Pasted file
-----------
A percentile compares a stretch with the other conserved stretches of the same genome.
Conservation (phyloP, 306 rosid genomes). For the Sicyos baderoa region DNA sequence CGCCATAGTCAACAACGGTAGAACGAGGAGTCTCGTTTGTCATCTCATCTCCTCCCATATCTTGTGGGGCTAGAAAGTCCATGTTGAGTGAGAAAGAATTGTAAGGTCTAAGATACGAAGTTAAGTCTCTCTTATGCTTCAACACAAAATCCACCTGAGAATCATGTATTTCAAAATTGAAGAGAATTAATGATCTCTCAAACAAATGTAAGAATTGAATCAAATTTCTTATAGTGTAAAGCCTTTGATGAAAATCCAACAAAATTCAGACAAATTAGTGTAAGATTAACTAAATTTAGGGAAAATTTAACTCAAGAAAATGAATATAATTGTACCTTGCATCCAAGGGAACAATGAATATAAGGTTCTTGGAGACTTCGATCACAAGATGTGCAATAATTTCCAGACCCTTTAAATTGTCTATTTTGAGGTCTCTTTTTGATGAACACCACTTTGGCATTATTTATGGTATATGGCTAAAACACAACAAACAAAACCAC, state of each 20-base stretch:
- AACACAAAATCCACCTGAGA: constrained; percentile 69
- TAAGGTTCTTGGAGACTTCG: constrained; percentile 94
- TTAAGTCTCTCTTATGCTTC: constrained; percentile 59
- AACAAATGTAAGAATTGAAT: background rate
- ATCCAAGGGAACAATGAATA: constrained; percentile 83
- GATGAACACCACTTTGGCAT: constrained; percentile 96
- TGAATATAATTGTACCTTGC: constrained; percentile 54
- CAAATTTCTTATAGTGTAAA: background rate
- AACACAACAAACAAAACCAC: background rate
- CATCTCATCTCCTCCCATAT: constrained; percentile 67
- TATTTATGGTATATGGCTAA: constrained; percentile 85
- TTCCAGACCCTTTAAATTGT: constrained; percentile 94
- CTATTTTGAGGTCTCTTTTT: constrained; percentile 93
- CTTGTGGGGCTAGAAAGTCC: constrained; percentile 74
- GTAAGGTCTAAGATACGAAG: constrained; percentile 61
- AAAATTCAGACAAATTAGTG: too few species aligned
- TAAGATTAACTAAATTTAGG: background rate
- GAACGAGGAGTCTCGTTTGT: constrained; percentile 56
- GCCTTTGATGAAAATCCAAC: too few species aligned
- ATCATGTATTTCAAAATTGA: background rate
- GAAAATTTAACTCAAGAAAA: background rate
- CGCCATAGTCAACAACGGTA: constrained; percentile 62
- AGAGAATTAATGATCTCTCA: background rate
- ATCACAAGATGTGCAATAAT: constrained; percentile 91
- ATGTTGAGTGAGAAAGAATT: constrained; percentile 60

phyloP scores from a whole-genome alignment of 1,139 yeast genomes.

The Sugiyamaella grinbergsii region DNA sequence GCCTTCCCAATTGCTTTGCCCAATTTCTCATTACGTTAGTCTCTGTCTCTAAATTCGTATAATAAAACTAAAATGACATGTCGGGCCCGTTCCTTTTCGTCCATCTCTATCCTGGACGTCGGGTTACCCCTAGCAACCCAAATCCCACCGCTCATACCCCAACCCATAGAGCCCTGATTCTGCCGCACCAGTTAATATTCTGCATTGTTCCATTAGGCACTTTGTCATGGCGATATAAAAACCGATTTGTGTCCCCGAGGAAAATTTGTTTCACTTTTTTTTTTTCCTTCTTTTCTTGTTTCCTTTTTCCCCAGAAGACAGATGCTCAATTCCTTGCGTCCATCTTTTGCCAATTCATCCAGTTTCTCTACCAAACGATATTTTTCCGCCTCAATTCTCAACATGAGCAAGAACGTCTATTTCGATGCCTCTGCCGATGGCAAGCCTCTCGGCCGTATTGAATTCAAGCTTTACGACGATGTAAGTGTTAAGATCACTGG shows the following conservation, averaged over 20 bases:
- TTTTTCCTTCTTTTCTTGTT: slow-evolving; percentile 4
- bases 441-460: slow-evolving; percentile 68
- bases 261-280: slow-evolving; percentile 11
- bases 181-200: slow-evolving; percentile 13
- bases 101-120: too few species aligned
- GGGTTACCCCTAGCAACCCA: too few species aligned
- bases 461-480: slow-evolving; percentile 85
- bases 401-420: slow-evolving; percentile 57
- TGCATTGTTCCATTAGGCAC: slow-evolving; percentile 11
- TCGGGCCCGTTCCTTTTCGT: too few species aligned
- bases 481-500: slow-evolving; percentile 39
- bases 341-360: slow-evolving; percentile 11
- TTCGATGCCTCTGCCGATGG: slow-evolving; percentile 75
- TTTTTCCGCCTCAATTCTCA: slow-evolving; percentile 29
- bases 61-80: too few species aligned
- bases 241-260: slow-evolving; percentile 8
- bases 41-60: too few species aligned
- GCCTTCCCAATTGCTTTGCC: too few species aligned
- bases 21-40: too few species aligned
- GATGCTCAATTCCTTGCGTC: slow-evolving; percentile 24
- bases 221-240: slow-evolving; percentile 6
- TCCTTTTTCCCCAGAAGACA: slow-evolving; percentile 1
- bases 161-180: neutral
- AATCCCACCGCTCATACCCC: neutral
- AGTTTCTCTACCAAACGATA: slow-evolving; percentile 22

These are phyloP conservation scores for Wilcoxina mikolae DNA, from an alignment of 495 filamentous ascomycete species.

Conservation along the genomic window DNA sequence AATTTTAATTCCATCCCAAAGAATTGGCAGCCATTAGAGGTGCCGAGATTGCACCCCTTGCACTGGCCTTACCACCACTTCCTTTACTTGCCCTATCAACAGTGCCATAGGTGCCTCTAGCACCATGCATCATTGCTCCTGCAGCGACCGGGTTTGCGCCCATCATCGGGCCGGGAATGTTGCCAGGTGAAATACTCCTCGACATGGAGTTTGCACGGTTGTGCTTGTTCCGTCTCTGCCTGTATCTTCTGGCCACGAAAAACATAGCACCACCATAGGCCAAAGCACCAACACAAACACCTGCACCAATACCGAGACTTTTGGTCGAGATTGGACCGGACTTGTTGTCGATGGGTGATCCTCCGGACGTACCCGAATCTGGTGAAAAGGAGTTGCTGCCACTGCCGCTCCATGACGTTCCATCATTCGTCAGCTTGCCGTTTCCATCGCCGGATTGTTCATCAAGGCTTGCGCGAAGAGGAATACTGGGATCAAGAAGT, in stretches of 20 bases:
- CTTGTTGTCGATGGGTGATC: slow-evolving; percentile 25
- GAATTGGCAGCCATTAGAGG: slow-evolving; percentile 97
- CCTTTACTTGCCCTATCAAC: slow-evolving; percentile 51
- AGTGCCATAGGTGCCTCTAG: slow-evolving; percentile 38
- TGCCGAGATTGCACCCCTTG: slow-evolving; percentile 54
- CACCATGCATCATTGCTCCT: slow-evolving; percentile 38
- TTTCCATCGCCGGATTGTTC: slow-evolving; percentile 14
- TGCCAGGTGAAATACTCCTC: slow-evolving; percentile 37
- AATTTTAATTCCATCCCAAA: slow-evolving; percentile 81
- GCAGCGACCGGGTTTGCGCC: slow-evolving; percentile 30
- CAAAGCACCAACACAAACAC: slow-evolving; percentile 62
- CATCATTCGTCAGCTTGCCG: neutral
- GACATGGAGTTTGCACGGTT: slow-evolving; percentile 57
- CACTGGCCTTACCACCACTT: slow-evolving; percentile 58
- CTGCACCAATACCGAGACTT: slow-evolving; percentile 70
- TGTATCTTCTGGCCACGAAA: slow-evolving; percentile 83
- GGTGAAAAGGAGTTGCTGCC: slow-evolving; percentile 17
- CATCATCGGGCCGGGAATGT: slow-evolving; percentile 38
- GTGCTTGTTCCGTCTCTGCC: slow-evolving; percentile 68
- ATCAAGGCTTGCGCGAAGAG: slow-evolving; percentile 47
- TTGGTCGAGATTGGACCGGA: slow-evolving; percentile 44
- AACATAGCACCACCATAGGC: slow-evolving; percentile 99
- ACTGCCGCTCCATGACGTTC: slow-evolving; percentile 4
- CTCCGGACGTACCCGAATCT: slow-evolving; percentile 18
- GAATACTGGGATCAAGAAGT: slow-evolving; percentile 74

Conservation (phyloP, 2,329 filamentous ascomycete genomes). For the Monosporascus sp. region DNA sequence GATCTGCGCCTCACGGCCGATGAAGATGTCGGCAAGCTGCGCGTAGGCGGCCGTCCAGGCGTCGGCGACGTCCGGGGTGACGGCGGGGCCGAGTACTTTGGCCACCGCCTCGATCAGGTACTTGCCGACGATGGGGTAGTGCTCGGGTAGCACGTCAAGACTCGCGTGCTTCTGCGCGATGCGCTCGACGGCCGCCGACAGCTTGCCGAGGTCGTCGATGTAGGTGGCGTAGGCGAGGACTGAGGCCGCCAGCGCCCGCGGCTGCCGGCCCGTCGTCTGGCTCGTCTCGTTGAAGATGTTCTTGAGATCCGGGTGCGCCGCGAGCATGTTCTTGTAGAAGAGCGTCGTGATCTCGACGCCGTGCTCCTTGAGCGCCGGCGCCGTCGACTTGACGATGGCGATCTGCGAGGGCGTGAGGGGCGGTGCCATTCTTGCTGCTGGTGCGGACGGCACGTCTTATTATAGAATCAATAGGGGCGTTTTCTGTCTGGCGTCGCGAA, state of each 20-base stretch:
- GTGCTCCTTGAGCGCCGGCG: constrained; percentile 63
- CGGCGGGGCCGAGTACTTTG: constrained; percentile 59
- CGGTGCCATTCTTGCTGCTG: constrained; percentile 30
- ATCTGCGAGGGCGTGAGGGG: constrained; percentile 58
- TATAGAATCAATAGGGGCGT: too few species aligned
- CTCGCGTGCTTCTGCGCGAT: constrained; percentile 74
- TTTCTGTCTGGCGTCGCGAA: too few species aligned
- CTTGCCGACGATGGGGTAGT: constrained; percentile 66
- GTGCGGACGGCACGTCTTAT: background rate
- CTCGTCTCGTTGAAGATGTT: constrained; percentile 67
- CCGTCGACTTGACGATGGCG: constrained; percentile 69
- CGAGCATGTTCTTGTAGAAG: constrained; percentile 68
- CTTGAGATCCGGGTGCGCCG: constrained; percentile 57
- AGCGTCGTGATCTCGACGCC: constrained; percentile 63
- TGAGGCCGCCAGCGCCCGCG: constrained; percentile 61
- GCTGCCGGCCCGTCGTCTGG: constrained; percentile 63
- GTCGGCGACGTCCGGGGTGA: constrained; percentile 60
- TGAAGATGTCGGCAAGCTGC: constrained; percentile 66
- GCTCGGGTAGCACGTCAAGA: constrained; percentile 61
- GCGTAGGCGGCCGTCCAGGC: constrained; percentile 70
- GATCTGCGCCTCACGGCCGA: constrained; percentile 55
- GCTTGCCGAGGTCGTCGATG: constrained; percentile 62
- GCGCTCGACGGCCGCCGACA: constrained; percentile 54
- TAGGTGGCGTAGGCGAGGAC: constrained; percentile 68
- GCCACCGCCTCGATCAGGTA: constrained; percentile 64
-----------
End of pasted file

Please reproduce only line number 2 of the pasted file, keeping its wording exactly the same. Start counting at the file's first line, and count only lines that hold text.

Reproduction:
Conservation (phyloP, 306 rosid genomes). For the Sicyos baderoa region DNA sequence CGCCATAGTCAACAACGGTAGAACGAGGAGTCTCGTTTGTCATCTCATCTCCTCCCATATCTTGTGGGGCTAGAAAGTCCATGTTGAGTGAGAAAGAATTGTAAGGTCTAAGATACGAAGTTAAGTCTCTCTTATGCTTCAACACAAAATCCACCTGAGAATCATGTATTTCAAAATTGAAGAGAATTAATGATCTCTCAAACAAATGTAAGAATTGAATCAAATTTCTTATAGTGTAAAGCCTTTGATGAAAATCCAACAAAATTCAGACAAATTAGTGTAAGATTAACTAAATTTAGGGAAAATTTAACTCAAGAAAATGAATATAATTGTACCTTGCATCCAAGGGAACAATGAATATAAGGTTCTTGGAGACTTCGATCACAAGATGTGCAATAATTTCCAGACCCTTTAAATTGTCTATTTTGAGGTCTCTTTTTGATGAACACCACTTTGGCATTATTTATGGTATATGGCTAAAACACAACAAACAAAACCAC, state of each 20-base stretch: